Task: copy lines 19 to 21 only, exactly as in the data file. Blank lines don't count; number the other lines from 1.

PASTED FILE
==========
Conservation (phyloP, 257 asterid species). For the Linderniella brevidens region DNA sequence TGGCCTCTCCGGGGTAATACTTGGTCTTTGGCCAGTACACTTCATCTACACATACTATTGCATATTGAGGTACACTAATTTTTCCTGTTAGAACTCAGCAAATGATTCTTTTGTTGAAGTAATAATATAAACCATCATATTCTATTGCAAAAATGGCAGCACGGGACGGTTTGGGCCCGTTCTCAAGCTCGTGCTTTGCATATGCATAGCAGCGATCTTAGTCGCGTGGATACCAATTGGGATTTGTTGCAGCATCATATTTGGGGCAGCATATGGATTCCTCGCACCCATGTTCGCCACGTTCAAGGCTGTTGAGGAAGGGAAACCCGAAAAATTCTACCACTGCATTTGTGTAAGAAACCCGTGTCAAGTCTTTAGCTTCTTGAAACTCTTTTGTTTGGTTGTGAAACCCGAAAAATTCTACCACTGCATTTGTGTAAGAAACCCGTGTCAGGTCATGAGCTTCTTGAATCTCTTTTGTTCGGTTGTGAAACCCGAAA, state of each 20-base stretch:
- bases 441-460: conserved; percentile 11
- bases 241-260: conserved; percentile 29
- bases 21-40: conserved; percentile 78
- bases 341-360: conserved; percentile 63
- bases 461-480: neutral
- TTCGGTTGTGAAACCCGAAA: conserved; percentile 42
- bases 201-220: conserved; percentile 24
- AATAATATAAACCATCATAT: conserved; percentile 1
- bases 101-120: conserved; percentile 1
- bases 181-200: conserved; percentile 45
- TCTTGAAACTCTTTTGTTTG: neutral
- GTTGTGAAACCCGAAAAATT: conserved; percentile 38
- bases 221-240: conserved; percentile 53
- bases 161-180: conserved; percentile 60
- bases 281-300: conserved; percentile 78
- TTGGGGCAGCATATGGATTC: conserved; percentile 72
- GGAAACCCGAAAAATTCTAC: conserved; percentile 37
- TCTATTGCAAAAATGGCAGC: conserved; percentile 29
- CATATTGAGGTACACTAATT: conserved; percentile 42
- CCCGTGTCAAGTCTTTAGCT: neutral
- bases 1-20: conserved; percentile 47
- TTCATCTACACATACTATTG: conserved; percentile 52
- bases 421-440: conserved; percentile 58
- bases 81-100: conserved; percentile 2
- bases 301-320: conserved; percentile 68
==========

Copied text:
- TCTATTGCAAAAATGGCAGC: conserved; percentile 29
- CATATTGAGGTACACTAATT: conserved; percentile 42
- CCCGTGTCAAGTCTTTAGCT: neutral